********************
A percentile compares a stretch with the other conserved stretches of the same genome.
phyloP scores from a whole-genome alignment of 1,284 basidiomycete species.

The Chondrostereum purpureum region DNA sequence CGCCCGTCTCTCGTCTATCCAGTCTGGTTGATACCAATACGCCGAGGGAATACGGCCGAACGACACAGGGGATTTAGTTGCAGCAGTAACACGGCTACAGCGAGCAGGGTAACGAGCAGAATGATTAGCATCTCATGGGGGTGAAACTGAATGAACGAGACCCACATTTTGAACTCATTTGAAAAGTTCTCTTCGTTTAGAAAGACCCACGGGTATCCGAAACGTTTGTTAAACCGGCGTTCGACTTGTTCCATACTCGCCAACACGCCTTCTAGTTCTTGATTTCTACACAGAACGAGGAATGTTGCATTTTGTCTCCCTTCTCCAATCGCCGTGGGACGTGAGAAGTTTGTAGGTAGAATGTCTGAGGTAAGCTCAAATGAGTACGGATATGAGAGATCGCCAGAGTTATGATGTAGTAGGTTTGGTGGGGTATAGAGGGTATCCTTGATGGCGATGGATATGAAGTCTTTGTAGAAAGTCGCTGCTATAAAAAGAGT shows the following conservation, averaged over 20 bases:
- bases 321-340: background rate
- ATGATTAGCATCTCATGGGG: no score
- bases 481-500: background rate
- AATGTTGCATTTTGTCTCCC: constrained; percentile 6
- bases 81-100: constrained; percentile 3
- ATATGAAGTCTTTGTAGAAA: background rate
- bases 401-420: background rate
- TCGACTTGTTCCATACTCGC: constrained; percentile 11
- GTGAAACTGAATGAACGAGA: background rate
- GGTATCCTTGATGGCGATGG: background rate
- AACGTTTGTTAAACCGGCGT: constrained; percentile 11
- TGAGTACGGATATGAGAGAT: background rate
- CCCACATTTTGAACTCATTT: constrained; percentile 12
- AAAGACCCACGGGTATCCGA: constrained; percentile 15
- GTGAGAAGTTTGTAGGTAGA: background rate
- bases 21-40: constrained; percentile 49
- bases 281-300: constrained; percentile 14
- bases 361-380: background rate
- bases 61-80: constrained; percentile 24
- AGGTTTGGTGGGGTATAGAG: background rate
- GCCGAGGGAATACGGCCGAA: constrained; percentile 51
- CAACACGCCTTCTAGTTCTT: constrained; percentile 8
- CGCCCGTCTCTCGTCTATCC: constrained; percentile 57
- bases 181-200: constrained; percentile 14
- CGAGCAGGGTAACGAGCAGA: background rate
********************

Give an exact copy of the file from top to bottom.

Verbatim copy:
A percentile compares a stretch with the other conserved stretches of the same genome.
phyloP scores from a whole-genome alignment of 1,284 basidiomycete species.

The Chondrostereum purpureum region DNA sequence CGCCCGTCTCTCGTCTATCCAGTCTGGTTGATACCAATACGCCGAGGGAATACGGCCGAACGACACAGGGGATTTAGTTGCAGCAGTAACACGGCTACAGCGAGCAGGGTAACGAGCAGAATGATTAGCATCTCATGGGGGTGAAACTGAATGAACGAGACCCACATTTTGAACTCATTTGAAAAGTTCTCTTCGTTTAGAAAGACCCACGGGTATCCGAAACGTTTGTTAAACCGGCGTTCGACTTGTTCCATACTCGCCAACACGCCTTCTAGTTCTTGATTTCTACACAGAACGAGGAATGTTGCATTTTGTCTCCCTTCTCCAATCGCCGTGGGACGTGAGAAGTTTGTAGGTAGAATGTCTGAGGTAAGCTCAAATGAGTACGGATATGAGAGATCGCCAGAGTTATGATGTAGTAGGTTTGGTGGGGTATAGAGGGTATCCTTGATGGCGATGGATATGAAGTCTTTGTAGAAAGTCGCTGCTATAAAAAGAGT shows the following conservation, averaged over 20 bases:
- bases 321-340: background rate
- ATGATTAGCATCTCATGGGG: no score
- bases 481-500: background rate
- AATGTTGCATTTTGTCTCCC: constrained; percentile 6
- bases 81-100: constrained; percentile 3
- ATATGAAGTCTTTGTAGAAA: background rate
- bases 401-420: background rate
- TCGACTTGTTCCATACTCGC: constrained; percentile 11
- GTGAAACTGAATGAACGAGA: background rate
- GGTATCCTTGATGGCGATGG: background rate
- AACGTTTGTTAAACCGGCGT: constrained; percentile 11
- TGAGTACGGATATGAGAGAT: background rate
- CCCACATTTTGAACTCATTT: constrained; percentile 12
- AAAGACCCACGGGTATCCGA: constrained; percentile 15
- GTGAGAAGTTTGTAGGTAGA: background rate
- bases 21-40: constrained; percentile 49
- bases 281-300: constrained; percentile 14
- bases 361-380: background rate
- bases 61-80: constrained; percentile 24
- AGGTTTGGTGGGGTATAGAG: background rate
- GCCGAGGGAATACGGCCGAA: constrained; percentile 51
- CAACACGCCTTCTAGTTCTT: constrained; percentile 8
- CGCCCGTCTCTCGTCTATCC: constrained; percentile 57
- bases 181-200: constrained; percentile 14
- CGAGCAGGGTAACGAGCAGA: background rate